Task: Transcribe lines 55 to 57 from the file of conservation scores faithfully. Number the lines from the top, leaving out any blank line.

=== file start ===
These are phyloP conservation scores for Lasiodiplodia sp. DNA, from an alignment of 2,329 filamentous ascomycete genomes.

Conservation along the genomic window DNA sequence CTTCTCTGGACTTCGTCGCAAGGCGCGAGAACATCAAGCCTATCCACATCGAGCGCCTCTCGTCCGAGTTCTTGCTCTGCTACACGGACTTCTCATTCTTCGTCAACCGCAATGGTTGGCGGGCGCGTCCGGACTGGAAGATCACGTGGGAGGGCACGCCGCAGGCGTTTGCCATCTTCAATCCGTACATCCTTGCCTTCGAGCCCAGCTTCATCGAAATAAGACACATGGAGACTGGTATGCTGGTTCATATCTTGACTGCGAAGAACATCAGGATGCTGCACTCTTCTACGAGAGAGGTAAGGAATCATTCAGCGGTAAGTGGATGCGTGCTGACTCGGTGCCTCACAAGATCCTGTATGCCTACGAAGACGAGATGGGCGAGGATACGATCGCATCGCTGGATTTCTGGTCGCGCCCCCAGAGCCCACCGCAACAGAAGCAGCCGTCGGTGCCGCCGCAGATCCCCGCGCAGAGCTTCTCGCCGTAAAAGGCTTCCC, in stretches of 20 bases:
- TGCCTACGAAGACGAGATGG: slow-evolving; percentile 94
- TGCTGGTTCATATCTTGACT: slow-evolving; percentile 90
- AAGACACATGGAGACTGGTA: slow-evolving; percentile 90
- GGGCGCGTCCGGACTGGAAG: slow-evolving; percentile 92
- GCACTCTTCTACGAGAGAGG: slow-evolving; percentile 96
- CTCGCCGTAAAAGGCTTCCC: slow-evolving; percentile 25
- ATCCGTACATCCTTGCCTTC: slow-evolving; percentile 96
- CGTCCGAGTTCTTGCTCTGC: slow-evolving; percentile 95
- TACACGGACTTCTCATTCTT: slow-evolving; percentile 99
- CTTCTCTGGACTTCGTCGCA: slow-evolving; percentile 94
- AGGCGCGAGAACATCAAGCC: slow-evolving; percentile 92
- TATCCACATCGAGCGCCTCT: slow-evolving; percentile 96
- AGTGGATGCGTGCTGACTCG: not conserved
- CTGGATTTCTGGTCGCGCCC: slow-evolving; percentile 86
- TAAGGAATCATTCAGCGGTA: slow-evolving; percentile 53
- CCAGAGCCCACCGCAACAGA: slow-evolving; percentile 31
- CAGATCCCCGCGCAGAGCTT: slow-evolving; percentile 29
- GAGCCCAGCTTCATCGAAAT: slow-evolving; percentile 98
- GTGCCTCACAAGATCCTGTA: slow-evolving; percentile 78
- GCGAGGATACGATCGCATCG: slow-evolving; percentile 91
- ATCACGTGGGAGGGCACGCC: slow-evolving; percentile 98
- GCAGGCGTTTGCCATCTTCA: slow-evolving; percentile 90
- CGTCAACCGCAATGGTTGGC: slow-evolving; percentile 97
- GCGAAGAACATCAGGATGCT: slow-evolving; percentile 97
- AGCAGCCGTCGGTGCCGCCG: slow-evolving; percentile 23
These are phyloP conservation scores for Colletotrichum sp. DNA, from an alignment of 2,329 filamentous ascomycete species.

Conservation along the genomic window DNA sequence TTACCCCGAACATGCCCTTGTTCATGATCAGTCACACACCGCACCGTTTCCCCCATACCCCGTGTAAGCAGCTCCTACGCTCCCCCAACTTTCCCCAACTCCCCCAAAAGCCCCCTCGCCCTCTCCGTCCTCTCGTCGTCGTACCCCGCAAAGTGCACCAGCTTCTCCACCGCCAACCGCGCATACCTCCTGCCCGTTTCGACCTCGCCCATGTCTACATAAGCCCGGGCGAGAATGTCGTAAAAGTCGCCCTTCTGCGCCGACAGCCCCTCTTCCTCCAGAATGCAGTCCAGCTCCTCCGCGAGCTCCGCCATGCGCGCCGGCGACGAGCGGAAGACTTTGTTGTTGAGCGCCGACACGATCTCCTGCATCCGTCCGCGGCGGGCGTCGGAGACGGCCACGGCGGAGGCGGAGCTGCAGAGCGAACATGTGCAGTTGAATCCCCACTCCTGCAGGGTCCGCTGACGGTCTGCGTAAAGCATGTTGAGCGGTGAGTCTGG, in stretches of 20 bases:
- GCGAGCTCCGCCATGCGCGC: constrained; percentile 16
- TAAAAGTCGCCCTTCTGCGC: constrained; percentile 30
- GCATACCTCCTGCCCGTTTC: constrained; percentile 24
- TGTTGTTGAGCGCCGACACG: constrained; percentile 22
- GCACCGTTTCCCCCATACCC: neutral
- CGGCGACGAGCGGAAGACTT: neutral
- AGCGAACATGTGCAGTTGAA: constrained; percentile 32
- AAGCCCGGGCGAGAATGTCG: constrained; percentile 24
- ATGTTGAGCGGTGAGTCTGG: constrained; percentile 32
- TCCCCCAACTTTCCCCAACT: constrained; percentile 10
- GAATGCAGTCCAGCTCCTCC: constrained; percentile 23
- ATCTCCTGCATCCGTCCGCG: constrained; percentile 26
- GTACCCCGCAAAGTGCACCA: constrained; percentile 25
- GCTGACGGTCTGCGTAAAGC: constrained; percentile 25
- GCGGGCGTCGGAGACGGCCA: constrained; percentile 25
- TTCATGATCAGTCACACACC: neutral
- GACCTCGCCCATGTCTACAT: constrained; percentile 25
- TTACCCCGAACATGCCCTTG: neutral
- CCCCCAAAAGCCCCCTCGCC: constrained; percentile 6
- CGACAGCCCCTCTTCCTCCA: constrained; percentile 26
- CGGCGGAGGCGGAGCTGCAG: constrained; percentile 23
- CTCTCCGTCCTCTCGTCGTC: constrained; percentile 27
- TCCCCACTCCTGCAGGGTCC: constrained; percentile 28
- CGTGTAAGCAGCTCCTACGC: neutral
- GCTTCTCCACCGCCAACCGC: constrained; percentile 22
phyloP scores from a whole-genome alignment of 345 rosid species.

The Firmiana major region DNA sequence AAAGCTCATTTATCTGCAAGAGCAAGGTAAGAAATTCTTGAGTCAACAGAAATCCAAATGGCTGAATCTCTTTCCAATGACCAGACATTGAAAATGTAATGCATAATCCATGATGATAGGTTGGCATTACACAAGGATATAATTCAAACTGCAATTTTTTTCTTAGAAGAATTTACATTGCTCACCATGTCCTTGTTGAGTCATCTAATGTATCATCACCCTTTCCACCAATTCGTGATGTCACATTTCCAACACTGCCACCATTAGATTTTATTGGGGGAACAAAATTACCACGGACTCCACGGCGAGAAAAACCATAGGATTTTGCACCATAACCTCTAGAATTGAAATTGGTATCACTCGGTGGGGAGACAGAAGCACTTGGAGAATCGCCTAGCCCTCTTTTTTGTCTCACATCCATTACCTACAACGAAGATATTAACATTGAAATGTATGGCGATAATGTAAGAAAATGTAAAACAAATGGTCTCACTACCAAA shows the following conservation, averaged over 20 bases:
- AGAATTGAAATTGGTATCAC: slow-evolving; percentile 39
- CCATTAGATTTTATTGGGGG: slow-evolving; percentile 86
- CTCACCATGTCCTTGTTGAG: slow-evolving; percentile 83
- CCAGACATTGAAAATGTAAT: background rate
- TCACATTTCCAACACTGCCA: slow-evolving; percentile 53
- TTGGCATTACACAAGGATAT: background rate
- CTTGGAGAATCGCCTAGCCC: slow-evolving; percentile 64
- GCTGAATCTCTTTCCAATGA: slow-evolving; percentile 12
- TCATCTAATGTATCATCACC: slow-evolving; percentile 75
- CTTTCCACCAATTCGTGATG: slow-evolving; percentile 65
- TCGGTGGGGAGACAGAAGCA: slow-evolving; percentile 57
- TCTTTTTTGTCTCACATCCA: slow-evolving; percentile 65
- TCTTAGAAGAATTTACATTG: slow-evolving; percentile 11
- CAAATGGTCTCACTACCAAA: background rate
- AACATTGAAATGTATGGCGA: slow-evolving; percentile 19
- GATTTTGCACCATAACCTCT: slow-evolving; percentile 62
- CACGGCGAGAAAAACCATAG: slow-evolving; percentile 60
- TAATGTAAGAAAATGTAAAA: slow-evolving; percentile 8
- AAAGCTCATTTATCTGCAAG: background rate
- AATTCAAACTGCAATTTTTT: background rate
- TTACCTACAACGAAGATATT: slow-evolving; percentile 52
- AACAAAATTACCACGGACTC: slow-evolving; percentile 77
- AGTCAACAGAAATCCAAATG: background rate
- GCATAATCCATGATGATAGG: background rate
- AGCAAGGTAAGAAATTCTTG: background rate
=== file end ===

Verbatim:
phyloP scores from a whole-genome alignment of 345 rosid species.

The Firmiana major region DNA sequence AAAGCTCATTTATCTGCAAGAGCAAGGTAAGAAATTCTTGAGTCAACAGAAATCCAAATGGCTGAATCTCTTTCCAATGACCAGACATTGAAAATGTAATGCATAATCCATGATGATAGGTTGGCATTACACAAGGATATAATTCAAACTGCAATTTTTTTCTTAGAAGAATTTACATTGCTCACCATGTCCTTGTTGAGTCATCTAATGTATCATCACCCTTTCCACCAATTCGTGATGTCACATTTCCAACACTGCCACCATTAGATTTTATTGGGGGAACAAAATTACCACGGACTCCACGGCGAGAAAAACCATAGGATTTTGCACCATAACCTCTAGAATTGAAATTGGTATCACTCGGTGGGGAGACAGAAGCACTTGGAGAATCGCCTAGCCCTCTTTTTTGTCTCACATCCATTACCTACAACGAAGATATTAACATTGAAATGTATGGCGATAATGTAAGAAAATGTAAAACAAATGGTCTCACTACCAAA shows the following conservation, averaged over 20 bases:
- AGAATTGAAATTGGTATCAC: slow-evolving; percentile 39